A thorough interview process can really identify the best candidate for the position. However, I learned that I never really had the time to do it thoroughly, and because I didn’t have a Ph.D. in Psychology or Human Resources, there were many people (locally and on Upwork) that I would employ with great confidence, only to find they were a horrible fit in the end.

For local people, I usually just interview 3 to 5 of those that found the spelling mistake and place one (sometimes even two) on a 1 week trial. I was surprised how many people were willing to do this but it makes sense. They didn’t have a job. They need to know if they like the company just as much as I need to know if they can do the job. So a 1-week trial worked brilliantly. If I hired two people, I would hire each for a different position (eg: 1 for admin, 1 for customer service) as I didn’t want them feeling like they were competing for the one job. And actually, often I’d employ both anyway because they were too good to let go. Sometimes one would not want to stay on after the first week which meant the other would, by default, get the job.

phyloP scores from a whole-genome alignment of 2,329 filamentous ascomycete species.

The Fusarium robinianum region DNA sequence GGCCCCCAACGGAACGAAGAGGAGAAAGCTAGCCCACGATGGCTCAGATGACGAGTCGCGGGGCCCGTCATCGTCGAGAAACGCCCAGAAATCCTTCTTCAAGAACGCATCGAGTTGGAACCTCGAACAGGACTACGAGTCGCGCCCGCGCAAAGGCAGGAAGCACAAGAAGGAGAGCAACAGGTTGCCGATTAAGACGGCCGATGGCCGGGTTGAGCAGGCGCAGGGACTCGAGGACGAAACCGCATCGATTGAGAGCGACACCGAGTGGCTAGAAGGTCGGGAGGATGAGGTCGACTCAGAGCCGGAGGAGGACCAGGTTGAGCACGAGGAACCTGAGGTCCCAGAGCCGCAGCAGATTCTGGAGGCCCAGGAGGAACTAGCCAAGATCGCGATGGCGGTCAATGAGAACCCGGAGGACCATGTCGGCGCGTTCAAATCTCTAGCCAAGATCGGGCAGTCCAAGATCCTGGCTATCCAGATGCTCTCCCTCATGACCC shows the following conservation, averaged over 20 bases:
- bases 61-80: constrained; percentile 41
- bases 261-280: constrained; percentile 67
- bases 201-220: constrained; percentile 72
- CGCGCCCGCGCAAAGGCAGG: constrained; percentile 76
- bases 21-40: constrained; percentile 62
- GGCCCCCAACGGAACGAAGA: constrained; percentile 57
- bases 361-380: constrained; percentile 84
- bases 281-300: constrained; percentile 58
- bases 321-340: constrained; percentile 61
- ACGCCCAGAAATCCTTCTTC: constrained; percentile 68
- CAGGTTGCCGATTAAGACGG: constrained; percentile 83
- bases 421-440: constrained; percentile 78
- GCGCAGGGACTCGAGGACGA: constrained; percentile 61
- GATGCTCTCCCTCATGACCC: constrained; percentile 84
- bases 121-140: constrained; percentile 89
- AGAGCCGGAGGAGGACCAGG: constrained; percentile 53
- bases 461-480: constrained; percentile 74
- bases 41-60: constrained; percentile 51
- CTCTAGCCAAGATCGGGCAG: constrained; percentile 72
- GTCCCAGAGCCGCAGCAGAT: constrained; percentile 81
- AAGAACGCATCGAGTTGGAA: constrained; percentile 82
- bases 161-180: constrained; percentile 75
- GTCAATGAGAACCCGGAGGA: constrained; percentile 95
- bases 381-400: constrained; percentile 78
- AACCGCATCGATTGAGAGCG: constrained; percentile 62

Same on Upwork but it’s even easier. If I had a graphic design job I needed done and I was willing to pay $30 for it, I would just employ three people on Upwork, each at $30 each, and then I’d pick the best contractor. This was great as I was building an Upwork team because I had a range of people in various skill areas that I could choose from. But it also meant that instead of interviewing a bunch of people, for $90, I didn’t need to interview AND I got three design options.

Moreover, like a local employee might just spend a week in our office and then decide they don’t like it, it often happens on Upwork where a contractor will work for 3 days and then simply disappear. It is good to have another contractor as a backup or even already working on the same job because that meant I didn’t need to go through the entire hiring and interviewing process again.